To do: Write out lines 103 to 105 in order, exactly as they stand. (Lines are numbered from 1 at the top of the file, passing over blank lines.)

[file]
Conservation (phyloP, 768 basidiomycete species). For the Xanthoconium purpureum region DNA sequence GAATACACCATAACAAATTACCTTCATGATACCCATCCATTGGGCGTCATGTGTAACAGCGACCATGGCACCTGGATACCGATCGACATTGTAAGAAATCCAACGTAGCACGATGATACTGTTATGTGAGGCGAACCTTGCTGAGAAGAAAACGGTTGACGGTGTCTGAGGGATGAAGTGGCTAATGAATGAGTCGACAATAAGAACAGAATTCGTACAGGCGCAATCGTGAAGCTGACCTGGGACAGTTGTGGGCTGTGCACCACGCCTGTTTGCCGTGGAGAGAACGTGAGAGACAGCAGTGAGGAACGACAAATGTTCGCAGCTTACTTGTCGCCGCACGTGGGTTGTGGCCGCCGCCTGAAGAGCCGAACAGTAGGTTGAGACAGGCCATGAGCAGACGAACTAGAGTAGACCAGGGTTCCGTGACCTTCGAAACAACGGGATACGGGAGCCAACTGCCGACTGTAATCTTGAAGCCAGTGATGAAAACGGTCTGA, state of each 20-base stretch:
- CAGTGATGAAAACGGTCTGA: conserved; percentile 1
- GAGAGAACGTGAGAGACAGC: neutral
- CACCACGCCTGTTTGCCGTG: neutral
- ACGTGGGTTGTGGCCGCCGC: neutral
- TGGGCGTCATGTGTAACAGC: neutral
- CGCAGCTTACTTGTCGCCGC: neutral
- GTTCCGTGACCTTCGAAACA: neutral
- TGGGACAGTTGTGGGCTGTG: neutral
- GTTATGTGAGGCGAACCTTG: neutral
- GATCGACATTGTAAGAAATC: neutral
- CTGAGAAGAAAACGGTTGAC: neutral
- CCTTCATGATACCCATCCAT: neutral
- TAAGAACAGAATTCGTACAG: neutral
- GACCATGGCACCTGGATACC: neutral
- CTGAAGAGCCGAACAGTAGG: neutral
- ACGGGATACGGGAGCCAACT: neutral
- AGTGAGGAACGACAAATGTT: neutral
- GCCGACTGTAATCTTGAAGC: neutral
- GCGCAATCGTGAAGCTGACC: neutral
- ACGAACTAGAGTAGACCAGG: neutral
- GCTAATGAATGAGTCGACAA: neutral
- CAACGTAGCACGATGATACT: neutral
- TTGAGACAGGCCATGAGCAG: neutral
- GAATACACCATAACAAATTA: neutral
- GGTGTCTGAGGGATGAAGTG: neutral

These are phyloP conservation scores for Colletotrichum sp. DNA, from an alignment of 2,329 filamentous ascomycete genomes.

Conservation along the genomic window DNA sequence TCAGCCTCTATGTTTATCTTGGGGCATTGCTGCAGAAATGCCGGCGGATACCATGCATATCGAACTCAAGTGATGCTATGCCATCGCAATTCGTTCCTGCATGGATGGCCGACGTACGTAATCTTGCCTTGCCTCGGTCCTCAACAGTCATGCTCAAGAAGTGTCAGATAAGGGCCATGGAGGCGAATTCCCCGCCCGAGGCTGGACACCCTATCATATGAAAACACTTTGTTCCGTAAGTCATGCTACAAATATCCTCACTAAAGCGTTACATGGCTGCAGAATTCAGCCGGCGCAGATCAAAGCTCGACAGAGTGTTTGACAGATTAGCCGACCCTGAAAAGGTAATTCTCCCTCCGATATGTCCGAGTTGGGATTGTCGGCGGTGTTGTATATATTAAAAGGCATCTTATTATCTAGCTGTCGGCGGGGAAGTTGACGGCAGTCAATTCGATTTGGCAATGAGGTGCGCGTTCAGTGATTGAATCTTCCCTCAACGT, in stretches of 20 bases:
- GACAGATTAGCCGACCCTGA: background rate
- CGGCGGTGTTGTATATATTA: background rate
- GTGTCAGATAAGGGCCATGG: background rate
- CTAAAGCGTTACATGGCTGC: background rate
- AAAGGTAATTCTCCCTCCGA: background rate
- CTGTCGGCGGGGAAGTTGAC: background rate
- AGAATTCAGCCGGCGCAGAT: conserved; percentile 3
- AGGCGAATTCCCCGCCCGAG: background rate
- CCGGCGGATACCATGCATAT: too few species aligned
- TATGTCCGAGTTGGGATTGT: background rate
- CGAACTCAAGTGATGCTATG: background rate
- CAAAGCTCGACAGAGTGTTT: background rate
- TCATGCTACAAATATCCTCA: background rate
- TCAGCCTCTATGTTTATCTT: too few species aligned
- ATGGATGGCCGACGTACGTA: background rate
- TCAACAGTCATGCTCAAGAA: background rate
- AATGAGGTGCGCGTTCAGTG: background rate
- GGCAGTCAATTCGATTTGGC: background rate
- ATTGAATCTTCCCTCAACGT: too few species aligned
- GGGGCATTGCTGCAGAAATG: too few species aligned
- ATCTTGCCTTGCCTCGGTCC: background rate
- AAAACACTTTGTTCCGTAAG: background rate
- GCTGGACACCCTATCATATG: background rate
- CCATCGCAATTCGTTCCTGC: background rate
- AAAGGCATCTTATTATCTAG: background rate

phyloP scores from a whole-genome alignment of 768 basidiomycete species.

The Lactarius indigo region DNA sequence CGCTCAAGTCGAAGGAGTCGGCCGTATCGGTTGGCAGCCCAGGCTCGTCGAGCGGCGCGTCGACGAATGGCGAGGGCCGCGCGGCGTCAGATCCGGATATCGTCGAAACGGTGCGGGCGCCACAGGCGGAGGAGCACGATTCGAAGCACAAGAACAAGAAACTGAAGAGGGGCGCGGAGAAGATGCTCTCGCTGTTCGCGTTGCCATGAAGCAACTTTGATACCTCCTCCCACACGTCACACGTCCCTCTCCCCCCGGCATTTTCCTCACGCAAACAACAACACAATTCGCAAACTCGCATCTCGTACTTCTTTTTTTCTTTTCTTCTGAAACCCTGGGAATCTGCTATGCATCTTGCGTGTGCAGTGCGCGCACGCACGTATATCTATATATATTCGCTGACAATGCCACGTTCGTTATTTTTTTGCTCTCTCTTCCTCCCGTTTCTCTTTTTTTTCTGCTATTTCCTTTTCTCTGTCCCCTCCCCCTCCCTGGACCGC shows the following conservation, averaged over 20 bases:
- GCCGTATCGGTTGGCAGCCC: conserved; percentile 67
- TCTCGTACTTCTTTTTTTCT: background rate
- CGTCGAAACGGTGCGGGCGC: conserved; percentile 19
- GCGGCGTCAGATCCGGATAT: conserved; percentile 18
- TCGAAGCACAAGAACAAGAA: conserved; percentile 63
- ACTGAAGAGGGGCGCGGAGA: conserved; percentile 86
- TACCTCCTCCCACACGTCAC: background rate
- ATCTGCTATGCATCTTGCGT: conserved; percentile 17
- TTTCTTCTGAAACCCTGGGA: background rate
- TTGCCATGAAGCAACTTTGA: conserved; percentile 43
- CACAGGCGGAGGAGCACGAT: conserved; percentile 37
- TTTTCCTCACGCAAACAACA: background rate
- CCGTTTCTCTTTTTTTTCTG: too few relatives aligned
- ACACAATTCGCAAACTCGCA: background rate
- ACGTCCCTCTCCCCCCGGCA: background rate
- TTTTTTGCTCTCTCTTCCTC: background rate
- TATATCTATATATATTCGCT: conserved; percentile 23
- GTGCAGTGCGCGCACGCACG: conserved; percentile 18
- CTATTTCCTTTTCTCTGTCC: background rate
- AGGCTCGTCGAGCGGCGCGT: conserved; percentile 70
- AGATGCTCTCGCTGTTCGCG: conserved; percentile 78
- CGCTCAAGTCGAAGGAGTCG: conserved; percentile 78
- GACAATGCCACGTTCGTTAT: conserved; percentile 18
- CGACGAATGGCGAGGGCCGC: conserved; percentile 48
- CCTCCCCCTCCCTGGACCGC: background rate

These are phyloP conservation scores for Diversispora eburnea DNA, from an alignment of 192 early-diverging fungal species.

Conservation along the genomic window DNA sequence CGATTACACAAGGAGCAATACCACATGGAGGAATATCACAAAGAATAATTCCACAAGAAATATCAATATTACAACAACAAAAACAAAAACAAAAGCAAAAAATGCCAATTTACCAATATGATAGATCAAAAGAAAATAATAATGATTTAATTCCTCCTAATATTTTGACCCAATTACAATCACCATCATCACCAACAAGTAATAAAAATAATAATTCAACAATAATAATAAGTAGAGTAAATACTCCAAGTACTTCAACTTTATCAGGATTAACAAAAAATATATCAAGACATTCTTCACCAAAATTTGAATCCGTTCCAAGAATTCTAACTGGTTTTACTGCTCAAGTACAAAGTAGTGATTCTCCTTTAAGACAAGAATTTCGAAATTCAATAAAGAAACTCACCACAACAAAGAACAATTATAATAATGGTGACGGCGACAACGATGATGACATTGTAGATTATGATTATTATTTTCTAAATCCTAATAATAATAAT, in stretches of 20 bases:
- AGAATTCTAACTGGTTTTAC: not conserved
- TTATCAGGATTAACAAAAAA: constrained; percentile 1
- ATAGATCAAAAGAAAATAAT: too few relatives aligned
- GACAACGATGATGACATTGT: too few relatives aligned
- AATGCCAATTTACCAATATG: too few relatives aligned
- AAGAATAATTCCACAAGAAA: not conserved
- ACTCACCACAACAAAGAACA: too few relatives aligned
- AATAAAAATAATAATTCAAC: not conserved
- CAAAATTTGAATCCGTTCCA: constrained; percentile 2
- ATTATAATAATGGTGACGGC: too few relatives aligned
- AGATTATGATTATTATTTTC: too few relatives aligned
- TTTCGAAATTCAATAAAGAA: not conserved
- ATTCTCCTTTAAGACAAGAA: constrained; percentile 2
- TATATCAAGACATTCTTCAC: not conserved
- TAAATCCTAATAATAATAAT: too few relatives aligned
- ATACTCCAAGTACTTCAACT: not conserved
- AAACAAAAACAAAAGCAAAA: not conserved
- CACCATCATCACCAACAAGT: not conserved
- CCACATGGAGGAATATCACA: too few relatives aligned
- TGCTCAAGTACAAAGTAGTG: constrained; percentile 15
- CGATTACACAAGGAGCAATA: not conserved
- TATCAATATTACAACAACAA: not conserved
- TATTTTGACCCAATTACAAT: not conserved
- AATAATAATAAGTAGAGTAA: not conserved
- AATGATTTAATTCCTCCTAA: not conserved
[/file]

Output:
- CGATTACACAAGGAGCAATA: not conserved
- TATCAATATTACAACAACAA: not conserved
- TATTTTGACCCAATTACAAT: not conserved